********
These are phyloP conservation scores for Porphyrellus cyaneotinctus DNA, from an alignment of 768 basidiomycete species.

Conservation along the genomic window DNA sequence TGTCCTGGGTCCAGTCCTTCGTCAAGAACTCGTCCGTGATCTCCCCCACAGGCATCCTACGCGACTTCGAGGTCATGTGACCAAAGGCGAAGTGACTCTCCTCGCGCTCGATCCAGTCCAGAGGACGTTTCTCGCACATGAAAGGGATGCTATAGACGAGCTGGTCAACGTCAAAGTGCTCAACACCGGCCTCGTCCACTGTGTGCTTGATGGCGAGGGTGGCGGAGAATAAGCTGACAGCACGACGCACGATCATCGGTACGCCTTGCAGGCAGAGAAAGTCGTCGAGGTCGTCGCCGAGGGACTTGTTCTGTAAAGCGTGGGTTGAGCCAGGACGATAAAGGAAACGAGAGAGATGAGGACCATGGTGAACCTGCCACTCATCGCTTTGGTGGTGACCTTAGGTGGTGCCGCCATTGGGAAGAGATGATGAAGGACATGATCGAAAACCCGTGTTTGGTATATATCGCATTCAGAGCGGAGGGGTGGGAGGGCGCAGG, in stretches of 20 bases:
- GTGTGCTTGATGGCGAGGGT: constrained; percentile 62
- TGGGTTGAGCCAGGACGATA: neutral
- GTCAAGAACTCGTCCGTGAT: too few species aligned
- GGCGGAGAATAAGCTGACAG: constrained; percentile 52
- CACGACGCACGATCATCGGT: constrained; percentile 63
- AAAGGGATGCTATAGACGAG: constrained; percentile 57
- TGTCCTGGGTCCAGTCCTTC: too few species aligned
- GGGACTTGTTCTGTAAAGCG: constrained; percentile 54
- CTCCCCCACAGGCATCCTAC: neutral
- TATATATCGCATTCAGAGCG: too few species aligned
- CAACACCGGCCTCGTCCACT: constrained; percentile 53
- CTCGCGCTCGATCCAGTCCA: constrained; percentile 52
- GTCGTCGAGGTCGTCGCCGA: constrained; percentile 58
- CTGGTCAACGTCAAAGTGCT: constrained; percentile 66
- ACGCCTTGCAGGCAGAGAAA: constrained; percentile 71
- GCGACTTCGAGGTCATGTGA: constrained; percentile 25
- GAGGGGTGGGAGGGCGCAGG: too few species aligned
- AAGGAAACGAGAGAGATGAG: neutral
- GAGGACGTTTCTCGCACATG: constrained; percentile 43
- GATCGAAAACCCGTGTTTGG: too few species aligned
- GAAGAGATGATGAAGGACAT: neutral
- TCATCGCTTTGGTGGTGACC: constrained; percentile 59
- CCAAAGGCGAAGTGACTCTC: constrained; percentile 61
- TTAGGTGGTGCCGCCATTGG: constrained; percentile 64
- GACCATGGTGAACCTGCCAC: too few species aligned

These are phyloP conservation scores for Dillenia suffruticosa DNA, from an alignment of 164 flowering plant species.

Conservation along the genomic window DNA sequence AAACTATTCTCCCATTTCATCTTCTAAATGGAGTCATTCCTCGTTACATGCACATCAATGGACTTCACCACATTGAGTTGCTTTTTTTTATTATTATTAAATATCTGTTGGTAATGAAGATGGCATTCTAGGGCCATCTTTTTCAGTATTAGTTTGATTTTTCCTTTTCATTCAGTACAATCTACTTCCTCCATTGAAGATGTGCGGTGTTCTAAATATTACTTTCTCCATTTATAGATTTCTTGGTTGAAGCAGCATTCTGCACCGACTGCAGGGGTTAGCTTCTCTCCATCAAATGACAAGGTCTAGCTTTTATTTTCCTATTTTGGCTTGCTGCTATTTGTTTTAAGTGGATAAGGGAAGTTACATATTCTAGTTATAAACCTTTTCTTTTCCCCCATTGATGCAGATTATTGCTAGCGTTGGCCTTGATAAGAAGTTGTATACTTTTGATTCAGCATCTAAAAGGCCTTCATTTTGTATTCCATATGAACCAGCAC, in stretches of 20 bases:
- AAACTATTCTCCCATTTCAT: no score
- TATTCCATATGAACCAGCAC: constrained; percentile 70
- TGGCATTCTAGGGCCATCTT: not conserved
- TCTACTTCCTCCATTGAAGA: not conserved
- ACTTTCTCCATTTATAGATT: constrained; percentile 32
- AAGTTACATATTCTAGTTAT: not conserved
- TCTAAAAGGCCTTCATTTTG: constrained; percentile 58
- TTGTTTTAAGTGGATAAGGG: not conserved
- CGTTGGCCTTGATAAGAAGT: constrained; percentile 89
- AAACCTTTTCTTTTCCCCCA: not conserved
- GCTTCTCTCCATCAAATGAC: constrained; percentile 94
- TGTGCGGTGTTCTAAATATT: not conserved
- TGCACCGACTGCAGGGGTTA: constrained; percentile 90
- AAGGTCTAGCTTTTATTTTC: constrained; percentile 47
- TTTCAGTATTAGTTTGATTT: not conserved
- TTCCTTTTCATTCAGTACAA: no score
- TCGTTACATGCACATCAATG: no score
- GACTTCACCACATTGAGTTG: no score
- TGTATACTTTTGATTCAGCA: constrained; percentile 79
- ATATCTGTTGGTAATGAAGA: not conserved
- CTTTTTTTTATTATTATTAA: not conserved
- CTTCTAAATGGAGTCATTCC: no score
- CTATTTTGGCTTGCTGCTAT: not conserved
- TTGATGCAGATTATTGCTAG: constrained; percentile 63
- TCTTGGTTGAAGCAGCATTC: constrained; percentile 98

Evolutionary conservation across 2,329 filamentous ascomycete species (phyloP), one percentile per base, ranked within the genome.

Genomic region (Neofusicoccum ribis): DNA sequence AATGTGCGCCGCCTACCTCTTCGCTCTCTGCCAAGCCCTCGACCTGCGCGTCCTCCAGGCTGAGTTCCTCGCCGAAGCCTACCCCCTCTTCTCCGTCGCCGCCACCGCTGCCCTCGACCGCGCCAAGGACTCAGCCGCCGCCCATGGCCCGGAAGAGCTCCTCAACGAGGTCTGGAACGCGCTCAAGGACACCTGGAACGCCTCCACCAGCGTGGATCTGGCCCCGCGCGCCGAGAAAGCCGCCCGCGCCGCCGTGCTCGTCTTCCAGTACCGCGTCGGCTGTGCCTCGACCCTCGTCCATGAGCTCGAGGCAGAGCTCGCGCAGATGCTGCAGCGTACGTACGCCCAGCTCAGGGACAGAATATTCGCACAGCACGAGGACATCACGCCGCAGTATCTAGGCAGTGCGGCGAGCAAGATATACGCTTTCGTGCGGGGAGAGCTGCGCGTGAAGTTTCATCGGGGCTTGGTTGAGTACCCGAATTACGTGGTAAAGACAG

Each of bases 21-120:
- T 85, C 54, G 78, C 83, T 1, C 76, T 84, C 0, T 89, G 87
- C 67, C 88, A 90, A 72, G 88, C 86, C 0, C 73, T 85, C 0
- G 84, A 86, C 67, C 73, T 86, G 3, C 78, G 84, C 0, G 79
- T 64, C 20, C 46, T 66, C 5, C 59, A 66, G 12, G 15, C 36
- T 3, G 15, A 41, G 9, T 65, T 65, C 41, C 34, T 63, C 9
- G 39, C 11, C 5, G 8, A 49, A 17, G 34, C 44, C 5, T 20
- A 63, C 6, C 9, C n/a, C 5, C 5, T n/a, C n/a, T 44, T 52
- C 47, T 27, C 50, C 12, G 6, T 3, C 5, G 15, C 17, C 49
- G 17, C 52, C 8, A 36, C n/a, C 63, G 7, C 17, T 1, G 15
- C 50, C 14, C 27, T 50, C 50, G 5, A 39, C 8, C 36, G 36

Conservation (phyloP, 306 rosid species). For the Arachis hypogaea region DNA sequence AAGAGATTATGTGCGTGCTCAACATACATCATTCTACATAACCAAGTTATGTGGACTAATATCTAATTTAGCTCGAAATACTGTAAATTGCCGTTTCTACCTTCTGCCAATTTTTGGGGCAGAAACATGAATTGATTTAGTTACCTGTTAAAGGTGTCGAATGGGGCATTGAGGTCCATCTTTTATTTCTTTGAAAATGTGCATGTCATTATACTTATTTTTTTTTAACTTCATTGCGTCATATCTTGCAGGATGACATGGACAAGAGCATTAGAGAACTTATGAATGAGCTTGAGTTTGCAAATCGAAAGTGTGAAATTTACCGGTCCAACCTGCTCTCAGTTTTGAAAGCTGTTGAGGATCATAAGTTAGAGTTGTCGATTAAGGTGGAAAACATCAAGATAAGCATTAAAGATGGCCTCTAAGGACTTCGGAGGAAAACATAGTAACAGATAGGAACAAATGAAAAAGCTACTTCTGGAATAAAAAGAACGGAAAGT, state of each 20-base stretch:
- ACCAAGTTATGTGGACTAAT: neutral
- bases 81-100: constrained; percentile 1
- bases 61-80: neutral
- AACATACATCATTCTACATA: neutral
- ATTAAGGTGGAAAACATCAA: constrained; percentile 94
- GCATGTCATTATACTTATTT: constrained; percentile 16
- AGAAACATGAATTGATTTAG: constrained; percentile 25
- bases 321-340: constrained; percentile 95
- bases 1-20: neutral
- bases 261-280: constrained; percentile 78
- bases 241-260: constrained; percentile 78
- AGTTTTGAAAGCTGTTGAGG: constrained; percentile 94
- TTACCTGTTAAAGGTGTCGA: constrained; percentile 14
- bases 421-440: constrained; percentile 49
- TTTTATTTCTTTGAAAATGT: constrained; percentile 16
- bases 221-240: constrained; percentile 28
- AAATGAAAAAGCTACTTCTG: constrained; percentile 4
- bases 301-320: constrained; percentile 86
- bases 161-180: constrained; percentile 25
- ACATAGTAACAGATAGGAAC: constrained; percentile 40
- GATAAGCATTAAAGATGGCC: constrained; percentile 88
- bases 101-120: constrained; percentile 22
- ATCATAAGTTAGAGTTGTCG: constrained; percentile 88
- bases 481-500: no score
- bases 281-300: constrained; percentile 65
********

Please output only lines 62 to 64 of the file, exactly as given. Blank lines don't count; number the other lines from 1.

- T 3, G 15, A 41, G 9, T 65, T 65, C 41, C 34, T 63, C 9
- G 39, C 11, C 5, G 8, A 49, A 17, G 34, C 44, C 5, T 20
- A 63, C 6, C 9, C n/a, C 5, C 5, T n/a, C n/a, T 44, T 52